Light the tower for more than justfootball wins

Students returning to campus from Thanksgiving break came home to see the USF water tower illuminated green for the Bulls’ historic win over Miami on Saturday. The tradition of lighting the tower is one of the University’s most recognizable, but it displays an obvious bias toward football as USF’s most coveted sport.

Nainan Desai, assistant director of USF’s Physical Plant, said the tradition started in early 2008, when then-Vice President Joe Eagan gave the proverbial green light to install green lights around the tower. By the fall, 16 green lenses were ordered to go over the existing lights and transform the white water tower into a shining beacon of school spirit.

Desai said in an e-mail that the lights are left on for two days after a win for sufficient exposure and can be switched on and off through an Internet-based application operated by an “authorized, on-call alarm technician from the Physical Plant.”

If the lights are so easy to switch on and off and there is no cost difference between running them with or without the lenses since the lights are on every night anyway, why not illuminate the tower green for all USF wins – not just football?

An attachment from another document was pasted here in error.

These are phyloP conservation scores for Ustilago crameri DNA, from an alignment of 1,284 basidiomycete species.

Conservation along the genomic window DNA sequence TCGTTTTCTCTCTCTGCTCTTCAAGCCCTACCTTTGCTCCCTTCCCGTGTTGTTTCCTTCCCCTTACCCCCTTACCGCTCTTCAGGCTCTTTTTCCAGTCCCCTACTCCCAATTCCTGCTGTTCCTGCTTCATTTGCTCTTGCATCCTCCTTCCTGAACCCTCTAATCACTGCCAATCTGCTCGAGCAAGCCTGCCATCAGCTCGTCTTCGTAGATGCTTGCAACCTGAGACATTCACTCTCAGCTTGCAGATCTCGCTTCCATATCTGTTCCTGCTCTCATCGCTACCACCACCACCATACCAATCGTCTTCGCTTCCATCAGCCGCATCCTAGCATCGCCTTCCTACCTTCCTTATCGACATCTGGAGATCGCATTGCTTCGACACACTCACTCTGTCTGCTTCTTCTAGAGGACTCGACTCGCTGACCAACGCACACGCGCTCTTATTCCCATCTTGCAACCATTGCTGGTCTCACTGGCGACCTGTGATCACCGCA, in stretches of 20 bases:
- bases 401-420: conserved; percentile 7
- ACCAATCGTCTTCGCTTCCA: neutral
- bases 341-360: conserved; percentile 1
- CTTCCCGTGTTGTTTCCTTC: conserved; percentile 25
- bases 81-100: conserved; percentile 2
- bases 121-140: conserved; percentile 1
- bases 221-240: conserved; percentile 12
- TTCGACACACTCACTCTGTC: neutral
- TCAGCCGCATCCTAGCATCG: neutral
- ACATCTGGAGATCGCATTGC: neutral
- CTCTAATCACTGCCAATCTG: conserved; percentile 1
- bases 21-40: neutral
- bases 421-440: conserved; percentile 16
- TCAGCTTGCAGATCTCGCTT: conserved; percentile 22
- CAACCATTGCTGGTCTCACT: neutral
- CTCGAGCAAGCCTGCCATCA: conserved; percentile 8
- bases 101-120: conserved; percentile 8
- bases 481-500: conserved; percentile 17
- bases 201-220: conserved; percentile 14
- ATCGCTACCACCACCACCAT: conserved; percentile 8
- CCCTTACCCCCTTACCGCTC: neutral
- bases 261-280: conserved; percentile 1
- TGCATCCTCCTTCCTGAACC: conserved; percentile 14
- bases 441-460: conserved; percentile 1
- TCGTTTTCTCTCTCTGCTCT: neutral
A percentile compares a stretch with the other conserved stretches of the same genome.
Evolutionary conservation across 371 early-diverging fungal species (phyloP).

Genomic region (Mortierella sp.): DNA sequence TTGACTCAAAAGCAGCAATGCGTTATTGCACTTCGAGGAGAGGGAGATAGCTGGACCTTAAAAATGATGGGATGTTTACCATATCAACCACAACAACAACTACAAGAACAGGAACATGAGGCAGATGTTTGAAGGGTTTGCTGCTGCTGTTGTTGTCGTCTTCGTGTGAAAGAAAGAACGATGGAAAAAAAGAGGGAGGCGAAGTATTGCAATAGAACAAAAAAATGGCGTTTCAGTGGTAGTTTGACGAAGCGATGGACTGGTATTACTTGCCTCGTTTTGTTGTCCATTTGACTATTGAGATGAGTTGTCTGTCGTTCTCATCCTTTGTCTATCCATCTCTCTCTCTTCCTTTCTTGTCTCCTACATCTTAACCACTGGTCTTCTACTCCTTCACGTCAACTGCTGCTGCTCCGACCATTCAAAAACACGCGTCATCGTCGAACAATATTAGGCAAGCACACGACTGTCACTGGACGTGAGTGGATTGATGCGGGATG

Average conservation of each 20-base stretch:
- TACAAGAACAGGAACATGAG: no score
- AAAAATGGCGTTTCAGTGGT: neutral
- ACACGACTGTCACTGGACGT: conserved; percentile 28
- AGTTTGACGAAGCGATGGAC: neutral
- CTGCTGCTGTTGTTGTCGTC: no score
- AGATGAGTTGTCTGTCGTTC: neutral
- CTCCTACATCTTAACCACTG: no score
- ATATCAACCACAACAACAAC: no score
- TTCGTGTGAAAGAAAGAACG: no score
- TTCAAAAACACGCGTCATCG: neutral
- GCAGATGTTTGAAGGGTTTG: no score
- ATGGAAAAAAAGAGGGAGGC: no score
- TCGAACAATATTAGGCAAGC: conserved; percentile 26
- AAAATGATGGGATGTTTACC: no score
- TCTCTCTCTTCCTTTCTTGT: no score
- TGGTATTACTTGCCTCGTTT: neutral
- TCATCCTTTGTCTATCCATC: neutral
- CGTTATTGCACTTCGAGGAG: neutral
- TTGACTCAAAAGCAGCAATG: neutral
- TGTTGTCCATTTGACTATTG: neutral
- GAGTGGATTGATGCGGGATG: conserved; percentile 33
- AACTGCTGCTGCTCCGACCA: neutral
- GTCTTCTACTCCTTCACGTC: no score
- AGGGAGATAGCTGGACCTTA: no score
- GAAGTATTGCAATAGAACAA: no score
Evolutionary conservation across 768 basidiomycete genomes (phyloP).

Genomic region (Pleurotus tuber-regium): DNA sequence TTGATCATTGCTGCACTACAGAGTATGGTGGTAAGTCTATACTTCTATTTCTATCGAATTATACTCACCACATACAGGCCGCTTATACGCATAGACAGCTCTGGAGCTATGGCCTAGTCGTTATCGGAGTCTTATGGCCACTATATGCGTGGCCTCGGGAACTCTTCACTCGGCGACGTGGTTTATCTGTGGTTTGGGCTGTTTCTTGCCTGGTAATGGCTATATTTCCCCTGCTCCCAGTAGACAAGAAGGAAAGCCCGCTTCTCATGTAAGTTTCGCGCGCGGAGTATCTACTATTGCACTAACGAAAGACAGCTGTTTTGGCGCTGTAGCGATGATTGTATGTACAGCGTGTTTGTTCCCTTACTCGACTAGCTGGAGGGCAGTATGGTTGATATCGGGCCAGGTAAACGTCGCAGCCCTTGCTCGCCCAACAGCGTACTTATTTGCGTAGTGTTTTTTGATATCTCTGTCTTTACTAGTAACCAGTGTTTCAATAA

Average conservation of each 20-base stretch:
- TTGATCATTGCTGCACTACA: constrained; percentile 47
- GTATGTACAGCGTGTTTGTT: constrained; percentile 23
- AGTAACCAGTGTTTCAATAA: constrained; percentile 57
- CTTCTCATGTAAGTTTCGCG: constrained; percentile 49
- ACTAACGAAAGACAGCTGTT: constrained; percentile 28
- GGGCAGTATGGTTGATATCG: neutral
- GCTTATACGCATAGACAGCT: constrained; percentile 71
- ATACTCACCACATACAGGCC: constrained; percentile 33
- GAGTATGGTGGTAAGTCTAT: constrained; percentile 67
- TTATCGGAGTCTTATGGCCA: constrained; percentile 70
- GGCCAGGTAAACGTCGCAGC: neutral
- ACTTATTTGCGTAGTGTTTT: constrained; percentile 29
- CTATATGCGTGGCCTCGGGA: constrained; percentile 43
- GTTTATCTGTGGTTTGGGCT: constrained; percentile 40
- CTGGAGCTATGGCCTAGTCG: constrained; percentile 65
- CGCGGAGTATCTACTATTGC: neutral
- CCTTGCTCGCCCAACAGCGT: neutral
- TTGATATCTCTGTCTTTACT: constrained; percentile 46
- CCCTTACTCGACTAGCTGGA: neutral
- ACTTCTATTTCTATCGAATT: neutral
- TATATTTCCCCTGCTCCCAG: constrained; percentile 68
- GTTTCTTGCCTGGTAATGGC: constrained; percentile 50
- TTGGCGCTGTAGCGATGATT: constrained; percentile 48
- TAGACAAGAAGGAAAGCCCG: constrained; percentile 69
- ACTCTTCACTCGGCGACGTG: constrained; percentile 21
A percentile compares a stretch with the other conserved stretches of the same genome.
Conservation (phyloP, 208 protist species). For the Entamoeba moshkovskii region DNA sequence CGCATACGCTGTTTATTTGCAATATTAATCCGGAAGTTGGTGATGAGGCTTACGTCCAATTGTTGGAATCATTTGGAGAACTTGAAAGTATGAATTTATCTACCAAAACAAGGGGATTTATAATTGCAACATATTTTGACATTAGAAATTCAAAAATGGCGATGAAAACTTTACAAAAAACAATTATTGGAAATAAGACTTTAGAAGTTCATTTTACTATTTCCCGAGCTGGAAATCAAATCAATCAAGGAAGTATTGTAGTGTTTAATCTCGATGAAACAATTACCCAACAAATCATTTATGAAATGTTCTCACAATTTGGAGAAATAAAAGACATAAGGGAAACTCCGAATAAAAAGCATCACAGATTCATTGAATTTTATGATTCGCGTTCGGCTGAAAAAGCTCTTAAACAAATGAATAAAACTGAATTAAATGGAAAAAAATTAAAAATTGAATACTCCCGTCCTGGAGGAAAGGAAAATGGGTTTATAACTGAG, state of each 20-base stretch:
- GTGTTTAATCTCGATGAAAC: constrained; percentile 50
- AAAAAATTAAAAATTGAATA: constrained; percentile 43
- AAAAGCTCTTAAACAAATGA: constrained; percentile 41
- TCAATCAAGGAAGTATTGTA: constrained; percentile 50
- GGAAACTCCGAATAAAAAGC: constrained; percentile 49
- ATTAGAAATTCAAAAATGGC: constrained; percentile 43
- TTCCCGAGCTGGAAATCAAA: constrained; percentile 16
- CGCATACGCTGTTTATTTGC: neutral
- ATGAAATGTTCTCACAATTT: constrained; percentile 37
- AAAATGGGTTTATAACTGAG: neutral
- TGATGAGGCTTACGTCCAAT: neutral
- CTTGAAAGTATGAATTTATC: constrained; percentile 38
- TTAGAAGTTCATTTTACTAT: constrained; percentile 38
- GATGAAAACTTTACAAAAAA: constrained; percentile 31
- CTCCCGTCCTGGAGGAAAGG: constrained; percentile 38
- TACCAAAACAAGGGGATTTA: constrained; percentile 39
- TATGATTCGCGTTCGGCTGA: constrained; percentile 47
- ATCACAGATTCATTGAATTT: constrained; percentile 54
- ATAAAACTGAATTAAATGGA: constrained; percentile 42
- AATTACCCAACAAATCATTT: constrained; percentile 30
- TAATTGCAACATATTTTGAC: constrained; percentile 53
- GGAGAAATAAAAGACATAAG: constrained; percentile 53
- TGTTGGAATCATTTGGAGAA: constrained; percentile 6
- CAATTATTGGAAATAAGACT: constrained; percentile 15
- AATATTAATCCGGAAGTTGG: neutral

If football is USF’s most popular sport, then fans will not need such a grandiose symbol to let them know the team has won. By illuminating it for all wins, students might see the green water tower and seek to find out which team was victorious, which could result in an increased interest in other sports.

Secondly, the water tower simply looks much better green. It adds an aura to the campus that would be much appreciated if it could be glimpsed more than a few nights in the fall.

An alternative to modifying this tradition would be to add traditions that celebrate wins in different sports depending on which part of campus was lit up. If either of our basketball teams won, we could light up the roof the Sun Dome. Green is a much better color than the current shade of dirty concrete.

It is mind-bending to think of how much money and resources are poured into the football team. It’s safe to assume that it gets more attention than any of USF’s other sports, some of which are more successful than the football team. I love football just as much as the next guy, but this tradition should be expanded to shed light on all of USF athletics, not just one team.

Joe Polito is a junior majoring in mass communications.